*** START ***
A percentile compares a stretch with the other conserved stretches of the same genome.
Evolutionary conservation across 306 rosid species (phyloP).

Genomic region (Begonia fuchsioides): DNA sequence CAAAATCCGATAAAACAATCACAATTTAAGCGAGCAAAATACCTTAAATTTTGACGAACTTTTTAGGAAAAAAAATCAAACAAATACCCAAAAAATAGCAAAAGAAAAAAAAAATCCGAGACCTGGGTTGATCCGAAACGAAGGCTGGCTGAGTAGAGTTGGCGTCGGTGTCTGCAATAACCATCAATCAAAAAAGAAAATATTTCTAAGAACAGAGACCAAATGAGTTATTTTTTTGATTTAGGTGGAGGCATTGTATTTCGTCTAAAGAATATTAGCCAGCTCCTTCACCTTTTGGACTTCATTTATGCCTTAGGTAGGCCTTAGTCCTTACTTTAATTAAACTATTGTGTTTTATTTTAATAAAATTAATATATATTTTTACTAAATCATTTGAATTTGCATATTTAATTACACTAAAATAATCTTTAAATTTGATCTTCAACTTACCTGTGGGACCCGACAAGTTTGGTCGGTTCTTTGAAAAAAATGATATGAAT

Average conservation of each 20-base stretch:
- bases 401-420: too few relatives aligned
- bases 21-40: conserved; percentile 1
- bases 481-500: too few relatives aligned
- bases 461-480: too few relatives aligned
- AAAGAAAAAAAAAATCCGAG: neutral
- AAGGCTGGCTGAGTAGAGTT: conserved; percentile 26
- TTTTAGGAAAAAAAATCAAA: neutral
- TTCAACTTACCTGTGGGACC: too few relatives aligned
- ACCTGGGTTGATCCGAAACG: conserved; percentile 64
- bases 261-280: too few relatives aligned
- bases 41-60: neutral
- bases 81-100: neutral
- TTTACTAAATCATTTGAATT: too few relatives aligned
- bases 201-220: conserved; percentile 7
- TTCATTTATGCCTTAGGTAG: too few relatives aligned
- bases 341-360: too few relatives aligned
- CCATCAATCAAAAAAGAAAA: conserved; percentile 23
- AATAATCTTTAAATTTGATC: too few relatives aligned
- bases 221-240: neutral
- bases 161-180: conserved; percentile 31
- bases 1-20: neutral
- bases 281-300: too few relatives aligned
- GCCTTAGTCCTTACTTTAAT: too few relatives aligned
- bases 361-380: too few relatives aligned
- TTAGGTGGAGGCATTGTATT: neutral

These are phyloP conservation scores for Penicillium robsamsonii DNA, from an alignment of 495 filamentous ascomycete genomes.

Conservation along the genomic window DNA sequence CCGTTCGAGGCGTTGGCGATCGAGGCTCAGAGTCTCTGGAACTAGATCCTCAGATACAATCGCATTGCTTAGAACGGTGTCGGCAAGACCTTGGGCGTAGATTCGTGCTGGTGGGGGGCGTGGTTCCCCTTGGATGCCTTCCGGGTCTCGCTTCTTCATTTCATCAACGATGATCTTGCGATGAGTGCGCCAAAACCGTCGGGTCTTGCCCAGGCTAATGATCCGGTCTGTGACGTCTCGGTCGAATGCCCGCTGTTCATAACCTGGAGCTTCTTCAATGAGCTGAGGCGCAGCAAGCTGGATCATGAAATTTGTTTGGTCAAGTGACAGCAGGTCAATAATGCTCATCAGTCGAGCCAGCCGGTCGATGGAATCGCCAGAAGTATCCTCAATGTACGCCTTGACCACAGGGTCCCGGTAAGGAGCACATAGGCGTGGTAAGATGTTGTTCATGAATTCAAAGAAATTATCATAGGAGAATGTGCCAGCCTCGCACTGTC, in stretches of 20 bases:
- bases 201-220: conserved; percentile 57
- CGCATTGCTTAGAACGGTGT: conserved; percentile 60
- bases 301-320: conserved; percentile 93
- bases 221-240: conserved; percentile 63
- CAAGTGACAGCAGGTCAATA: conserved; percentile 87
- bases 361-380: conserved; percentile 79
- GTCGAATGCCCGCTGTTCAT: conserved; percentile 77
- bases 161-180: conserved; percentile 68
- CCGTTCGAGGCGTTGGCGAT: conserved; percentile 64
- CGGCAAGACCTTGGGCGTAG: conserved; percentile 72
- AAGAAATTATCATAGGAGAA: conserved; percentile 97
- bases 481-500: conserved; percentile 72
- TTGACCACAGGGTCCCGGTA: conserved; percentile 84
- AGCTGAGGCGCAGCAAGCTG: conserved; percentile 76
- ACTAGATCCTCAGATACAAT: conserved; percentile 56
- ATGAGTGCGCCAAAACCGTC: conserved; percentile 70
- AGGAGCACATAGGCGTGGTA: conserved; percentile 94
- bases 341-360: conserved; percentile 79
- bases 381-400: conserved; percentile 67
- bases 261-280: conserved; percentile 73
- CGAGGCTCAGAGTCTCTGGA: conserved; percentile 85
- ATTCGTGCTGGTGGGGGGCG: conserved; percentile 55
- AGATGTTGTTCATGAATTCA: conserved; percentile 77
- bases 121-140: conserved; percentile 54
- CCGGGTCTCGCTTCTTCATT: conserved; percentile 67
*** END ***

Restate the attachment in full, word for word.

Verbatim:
A percentile compares a stretch with the other conserved stretches of the same genome.
Evolutionary conservation across 306 rosid species (phyloP).

Genomic region (Begonia fuchsioides): DNA sequence CAAAATCCGATAAAACAATCACAATTTAAGCGAGCAAAATACCTTAAATTTTGACGAACTTTTTAGGAAAAAAAATCAAACAAATACCCAAAAAATAGCAAAAGAAAAAAAAAATCCGAGACCTGGGTTGATCCGAAACGAAGGCTGGCTGAGTAGAGTTGGCGTCGGTGTCTGCAATAACCATCAATCAAAAAAGAAAATATTTCTAAGAACAGAGACCAAATGAGTTATTTTTTTGATTTAGGTGGAGGCATTGTATTTCGTCTAAAGAATATTAGCCAGCTCCTTCACCTTTTGGACTTCATTTATGCCTTAGGTAGGCCTTAGTCCTTACTTTAATTAAACTATTGTGTTTTATTTTAATAAAATTAATATATATTTTTACTAAATCATTTGAATTTGCATATTTAATTACACTAAAATAATCTTTAAATTTGATCTTCAACTTACCTGTGGGACCCGACAAGTTTGGTCGGTTCTTTGAAAAAAATGATATGAAT

Average conservation of each 20-base stretch:
- bases 401-420: too few relatives aligned
- bases 21-40: conserved; percentile 1
- bases 481-500: too few relatives aligned
- bases 461-480: too few relatives aligned
- AAAGAAAAAAAAAATCCGAG: neutral
- AAGGCTGGCTGAGTAGAGTT: conserved; percentile 26
- TTTTAGGAAAAAAAATCAAA: neutral
- TTCAACTTACCTGTGGGACC: too few relatives aligned
- ACCTGGGTTGATCCGAAACG: conserved; percentile 64
- bases 261-280: too few relatives aligned
- bases 41-60: neutral
- bases 81-100: neutral
- TTTACTAAATCATTTGAATT: too few relatives aligned
- bases 201-220: conserved; percentile 7
- TTCATTTATGCCTTAGGTAG: too few relatives aligned
- bases 341-360: too few relatives aligned
- CCATCAATCAAAAAAGAAAA: conserved; percentile 23
- AATAATCTTTAAATTTGATC: too few relatives aligned
- bases 221-240: neutral
- bases 161-180: conserved; percentile 31
- bases 1-20: neutral
- bases 281-300: too few relatives aligned
- GCCTTAGTCCTTACTTTAAT: too few relatives aligned
- bases 361-380: too few relatives aligned
- TTAGGTGGAGGCATTGTATT: neutral

These are phyloP conservation scores for Penicillium robsamsonii DNA, from an alignment of 495 filamentous ascomycete genomes.

Conservation along the genomic window DNA sequence CCGTTCGAGGCGTTGGCGATCGAGGCTCAGAGTCTCTGGAACTAGATCCTCAGATACAATCGCATTGCTTAGAACGGTGTCGGCAAGACCTTGGGCGTAGATTCGTGCTGGTGGGGGGCGTGGTTCCCCTTGGATGCCTTCCGGGTCTCGCTTCTTCATTTCATCAACGATGATCTTGCGATGAGTGCGCCAAAACCGTCGGGTCTTGCCCAGGCTAATGATCCGGTCTGTGACGTCTCGGTCGAATGCCCGCTGTTCATAACCTGGAGCTTCTTCAATGAGCTGAGGCGCAGCAAGCTGGATCATGAAATTTGTTTGGTCAAGTGACAGCAGGTCAATAATGCTCATCAGTCGAGCCAGCCGGTCGATGGAATCGCCAGAAGTATCCTCAATGTACGCCTTGACCACAGGGTCCCGGTAAGGAGCACATAGGCGTGGTAAGATGTTGTTCATGAATTCAAAGAAATTATCATAGGAGAATGTGCCAGCCTCGCACTGTC, in stretches of 20 bases:
- bases 201-220: conserved; percentile 57
- CGCATTGCTTAGAACGGTGT: conserved; percentile 60
- bases 301-320: conserved; percentile 93
- bases 221-240: conserved; percentile 63
- CAAGTGACAGCAGGTCAATA: conserved; percentile 87
- bases 361-380: conserved; percentile 79
- GTCGAATGCCCGCTGTTCAT: conserved; percentile 77
- bases 161-180: conserved; percentile 68
- CCGTTCGAGGCGTTGGCGAT: conserved; percentile 64
- CGGCAAGACCTTGGGCGTAG: conserved; percentile 72
- AAGAAATTATCATAGGAGAA: conserved; percentile 97
- bases 481-500: conserved; percentile 72
- TTGACCACAGGGTCCCGGTA: conserved; percentile 84
- AGCTGAGGCGCAGCAAGCTG: conserved; percentile 76
- ACTAGATCCTCAGATACAAT: conserved; percentile 56
- ATGAGTGCGCCAAAACCGTC: conserved; percentile 70
- AGGAGCACATAGGCGTGGTA: conserved; percentile 94
- bases 341-360: conserved; percentile 79
- bases 381-400: conserved; percentile 67
- bases 261-280: conserved; percentile 73
- CGAGGCTCAGAGTCTCTGGA: conserved; percentile 85
- ATTCGTGCTGGTGGGGGGCG: conserved; percentile 55
- AGATGTTGTTCATGAATTCA: conserved; percentile 77
- bases 121-140: conserved; percentile 54
- CCGGGTCTCGCTTCTTCATT: conserved; percentile 67